Forest Park, Ga. – An officer with the Forest Park Police Department is in the hospital after he was struck by a hijacked patrol car.
Police responded to a call about an intoxicated person in a local neighborhood. The person was a naked and intoxicated woman who was allegedly attempting to get inside of a residence that she did not live in. The responding officer placed her in the back of the patrol car to keep her warm while he continued investigating. The woman then allegedly stole the patrol car and struck the officer.
The officer has undergone one surgery on his leg and has another surgery scheduled. Reports say that he is recovering well.
The woman has been charged with several serious felonies including serious injury by vehicle. As a Georgia DUI Lawyer, I will outline the law behind serious injury by vehicle in today's post as it is frequently seen alongside charges for DUI in Georgia.
Serious Injury by Vehicle in Georgia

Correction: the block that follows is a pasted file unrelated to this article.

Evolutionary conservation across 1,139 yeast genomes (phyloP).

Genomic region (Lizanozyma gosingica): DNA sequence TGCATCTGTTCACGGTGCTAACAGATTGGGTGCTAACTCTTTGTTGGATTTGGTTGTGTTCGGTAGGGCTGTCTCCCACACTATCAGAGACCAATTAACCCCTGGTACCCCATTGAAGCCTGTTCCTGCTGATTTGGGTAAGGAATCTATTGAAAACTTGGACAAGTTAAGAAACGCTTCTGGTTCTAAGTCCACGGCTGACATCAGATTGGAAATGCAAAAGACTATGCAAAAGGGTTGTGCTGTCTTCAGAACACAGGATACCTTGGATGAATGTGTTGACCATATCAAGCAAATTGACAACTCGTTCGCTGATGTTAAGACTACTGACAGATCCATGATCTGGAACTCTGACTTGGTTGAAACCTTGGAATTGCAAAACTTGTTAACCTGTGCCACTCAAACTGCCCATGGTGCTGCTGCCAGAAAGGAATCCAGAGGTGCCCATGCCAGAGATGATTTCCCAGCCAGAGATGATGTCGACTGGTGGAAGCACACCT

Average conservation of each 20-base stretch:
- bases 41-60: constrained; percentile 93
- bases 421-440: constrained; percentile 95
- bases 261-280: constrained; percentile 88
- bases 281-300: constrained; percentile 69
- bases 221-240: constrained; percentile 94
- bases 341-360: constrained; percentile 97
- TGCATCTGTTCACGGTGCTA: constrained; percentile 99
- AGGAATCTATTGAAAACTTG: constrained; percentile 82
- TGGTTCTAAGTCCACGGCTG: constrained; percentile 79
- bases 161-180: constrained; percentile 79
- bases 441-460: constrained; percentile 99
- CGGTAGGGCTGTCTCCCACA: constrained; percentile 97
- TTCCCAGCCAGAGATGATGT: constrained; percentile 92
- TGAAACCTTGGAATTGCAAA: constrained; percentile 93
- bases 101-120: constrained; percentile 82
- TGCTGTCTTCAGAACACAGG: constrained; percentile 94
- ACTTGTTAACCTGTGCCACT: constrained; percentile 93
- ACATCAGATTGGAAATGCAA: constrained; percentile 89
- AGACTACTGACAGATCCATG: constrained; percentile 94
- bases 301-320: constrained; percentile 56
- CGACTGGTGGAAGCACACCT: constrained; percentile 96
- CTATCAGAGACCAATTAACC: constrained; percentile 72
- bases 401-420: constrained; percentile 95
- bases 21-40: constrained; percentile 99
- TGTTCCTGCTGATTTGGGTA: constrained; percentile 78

Serious Injury by Vehicle in Georgia is defined in the Georgia Code in O.C.G.A. §40-6-394 as:
Whoever, without malice, shall cause bodily harm to another by depriving him of a member of his body, by rendering a member of his body useless, by seriously disfiguring his body or a member thereof, or by causing organic brain damage which renders the body or any member thereof useless through the violation of Code Section 40-6-390 or 40-6-391 shall be guilty of the crime of serious injury by vehicle. A person convicted under this Code section shall be guilty of a felony and shall be punished by imprisonment for not less than one year nor more than 15 years.
This law does not define what constitutes a serious injury, so in these situations, we have to look to other sources within the Georgia Code. Other Georgia laws define it as a “fractured bone, severe burns, disfigurement, dismemberment, partial or total loss of sight or hearing, or loss of consciousness.” To be considered serious, the injury does not need to be permanent. Instead, a serious, temporary injury is sufficient and only needs to impair or injure a person's appearance.
In the past, injuries such as loss of vision in one eye, blurry vision, a two-inch scar on the forehead, broken ribs, and severe bruising have qualified as “serious.” Whether an injury is serious is a question of fact to be determined by the jury.
Serious injury by vehicle is classified as a felony offense. The penalty if convicted of serious injury by vehicle can include up to 15 years in prison.
Call our offices today if you have been accused of any serious traffic offense. We can help you now.